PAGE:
If you think of a creature that can change its appearance at will to blend in with its surroundings, you might be thinking of some kind of mythical being. But there are critters that can pull this off right here on Earth, and they might be the last ones you’d expect.
Cuttlefish, squid, and various other cephalopods have this ability. They can actually control the color, pattern, and iridescence of their skin, thanks to tiny sacs of pigment called chromatophores. The chromatophores can expand and contract on command. When they expand, the pigment is visible, and when they contract, the color recedes into a tiny dot.
When the chromatophores expand and contract, they produce twinkling, shimmering effects that make the animal look like it’s covered in glitter.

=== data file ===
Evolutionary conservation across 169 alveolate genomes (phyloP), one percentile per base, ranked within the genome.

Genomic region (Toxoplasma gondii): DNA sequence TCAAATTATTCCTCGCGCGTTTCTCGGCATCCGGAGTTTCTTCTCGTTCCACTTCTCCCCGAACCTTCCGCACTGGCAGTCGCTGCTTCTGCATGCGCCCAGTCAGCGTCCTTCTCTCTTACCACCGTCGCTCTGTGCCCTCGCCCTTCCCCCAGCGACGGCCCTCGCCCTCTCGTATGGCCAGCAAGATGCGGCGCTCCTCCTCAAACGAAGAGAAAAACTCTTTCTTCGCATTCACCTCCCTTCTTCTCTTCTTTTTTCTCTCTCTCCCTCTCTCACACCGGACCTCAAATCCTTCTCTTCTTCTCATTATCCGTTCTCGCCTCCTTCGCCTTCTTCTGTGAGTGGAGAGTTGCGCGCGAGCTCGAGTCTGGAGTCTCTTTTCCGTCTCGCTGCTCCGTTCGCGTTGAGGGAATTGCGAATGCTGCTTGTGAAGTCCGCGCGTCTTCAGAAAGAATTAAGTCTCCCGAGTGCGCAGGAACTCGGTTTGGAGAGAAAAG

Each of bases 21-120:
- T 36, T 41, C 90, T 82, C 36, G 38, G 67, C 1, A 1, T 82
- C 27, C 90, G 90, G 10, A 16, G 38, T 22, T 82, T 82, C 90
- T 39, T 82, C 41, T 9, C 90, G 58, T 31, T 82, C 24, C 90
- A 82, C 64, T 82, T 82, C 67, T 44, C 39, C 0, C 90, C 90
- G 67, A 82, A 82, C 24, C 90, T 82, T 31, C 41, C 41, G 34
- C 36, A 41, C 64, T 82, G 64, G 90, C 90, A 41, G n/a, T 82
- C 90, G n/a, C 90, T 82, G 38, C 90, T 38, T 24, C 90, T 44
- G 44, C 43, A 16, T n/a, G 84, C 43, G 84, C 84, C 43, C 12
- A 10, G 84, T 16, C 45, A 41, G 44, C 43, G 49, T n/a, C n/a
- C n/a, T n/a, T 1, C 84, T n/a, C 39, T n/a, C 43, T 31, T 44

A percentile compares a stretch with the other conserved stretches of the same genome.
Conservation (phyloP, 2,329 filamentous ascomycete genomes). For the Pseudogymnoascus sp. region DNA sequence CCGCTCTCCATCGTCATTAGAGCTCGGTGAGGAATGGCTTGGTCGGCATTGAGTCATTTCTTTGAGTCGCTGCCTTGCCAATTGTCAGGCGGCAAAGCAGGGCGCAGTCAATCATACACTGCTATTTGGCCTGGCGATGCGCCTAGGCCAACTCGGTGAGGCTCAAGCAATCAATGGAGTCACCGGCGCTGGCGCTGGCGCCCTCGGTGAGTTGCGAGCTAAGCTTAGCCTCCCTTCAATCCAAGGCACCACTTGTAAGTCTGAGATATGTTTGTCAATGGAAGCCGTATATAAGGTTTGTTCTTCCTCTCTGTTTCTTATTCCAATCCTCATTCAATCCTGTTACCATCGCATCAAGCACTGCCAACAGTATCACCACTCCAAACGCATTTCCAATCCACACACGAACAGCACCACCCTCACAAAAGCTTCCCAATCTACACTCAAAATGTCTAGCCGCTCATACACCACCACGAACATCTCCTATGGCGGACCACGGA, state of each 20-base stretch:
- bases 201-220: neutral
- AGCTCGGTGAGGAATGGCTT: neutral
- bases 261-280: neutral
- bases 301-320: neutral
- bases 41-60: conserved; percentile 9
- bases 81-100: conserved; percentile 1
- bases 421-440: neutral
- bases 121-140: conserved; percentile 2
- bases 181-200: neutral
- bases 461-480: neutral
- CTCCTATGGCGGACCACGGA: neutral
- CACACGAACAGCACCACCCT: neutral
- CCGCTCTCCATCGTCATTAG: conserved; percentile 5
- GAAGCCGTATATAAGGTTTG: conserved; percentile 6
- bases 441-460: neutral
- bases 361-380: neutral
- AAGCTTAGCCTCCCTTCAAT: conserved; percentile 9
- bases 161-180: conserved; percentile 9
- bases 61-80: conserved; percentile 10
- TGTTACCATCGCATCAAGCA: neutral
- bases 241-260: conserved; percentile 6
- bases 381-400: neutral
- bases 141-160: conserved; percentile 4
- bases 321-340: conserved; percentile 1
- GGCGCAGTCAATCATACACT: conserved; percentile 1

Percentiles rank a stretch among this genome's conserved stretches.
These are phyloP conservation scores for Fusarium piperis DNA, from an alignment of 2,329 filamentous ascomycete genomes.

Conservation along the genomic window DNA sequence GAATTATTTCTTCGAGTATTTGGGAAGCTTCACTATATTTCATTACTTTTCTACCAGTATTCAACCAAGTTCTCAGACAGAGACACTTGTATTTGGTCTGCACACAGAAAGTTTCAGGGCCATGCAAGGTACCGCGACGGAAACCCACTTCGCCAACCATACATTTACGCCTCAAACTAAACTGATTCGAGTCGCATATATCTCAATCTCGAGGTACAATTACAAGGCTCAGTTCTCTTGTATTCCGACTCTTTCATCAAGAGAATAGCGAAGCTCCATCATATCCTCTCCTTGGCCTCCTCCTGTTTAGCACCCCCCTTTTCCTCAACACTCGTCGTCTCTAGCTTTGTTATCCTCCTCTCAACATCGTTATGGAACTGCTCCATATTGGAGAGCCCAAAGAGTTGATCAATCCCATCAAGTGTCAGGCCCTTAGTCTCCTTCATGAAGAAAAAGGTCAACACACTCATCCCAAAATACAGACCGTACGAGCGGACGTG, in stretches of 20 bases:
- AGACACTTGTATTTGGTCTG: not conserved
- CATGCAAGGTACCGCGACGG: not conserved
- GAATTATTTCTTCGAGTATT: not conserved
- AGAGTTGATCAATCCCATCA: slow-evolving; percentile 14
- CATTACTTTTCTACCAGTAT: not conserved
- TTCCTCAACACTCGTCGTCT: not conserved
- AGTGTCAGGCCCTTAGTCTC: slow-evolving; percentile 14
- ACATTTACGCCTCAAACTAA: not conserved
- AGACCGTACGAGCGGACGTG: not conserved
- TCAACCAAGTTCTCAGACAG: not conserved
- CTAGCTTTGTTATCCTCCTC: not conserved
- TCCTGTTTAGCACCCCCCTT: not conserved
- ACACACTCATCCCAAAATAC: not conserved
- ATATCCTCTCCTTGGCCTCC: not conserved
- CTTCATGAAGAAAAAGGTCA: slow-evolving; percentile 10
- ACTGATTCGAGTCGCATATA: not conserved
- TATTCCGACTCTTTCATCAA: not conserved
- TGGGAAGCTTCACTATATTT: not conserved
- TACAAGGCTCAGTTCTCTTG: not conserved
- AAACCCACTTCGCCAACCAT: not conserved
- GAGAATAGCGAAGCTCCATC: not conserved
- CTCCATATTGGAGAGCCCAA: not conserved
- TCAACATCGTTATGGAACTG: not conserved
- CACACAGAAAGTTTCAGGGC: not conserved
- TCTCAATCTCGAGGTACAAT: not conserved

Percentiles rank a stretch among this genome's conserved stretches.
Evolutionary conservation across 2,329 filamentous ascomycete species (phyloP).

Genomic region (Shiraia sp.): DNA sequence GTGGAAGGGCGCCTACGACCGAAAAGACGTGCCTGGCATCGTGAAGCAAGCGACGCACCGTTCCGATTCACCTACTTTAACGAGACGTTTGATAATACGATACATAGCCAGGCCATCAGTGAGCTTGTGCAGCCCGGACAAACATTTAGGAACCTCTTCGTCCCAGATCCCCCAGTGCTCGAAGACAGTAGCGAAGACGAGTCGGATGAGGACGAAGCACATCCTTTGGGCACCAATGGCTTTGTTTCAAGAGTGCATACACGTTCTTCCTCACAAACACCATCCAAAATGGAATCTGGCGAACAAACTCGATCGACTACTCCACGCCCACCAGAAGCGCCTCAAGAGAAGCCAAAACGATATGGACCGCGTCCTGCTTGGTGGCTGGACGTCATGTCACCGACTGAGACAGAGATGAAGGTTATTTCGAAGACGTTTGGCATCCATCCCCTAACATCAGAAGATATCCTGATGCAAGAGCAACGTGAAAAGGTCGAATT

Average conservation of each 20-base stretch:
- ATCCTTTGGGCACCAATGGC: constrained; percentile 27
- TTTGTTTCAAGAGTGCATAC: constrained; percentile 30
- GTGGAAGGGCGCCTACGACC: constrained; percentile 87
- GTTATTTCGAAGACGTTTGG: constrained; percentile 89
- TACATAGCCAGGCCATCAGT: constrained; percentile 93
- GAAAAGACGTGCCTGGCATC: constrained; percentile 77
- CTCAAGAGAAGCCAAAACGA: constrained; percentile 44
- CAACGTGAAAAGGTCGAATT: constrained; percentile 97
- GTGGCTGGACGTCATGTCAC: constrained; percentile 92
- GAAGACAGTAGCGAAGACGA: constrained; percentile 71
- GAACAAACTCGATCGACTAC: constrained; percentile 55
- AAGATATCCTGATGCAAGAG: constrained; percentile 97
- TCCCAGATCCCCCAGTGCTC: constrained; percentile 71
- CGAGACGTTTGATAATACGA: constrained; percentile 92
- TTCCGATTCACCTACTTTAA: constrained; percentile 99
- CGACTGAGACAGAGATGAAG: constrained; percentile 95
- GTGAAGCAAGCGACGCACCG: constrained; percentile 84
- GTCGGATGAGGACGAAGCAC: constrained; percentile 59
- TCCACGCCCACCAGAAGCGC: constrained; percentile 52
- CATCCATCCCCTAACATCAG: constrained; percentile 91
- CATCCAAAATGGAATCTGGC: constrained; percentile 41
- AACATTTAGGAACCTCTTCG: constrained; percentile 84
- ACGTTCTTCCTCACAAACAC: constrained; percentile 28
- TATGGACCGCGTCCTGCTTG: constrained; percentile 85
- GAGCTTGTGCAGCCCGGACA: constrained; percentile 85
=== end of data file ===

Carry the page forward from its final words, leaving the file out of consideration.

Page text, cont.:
But this ability isn’t just a neat party trick. It’s used for camouflage, which allows the cephalopods to sneak up on prey and avoid detection by predators. The latter is especially crucial to their survival, as cephalopods have no outer shells to protect them. Their best method of defense is to hide.
When the chromatophores contract, the skin becomes white.
Watch this otherwise unassuming squid in action here:
The natural world truly is a fascinating place. Even if squishy creatures from the deep aren’t your favorite, you have to admit that their ability to mimic just about every color under the sun (and the sea) is pretty impressive. And they never run out of things to wear!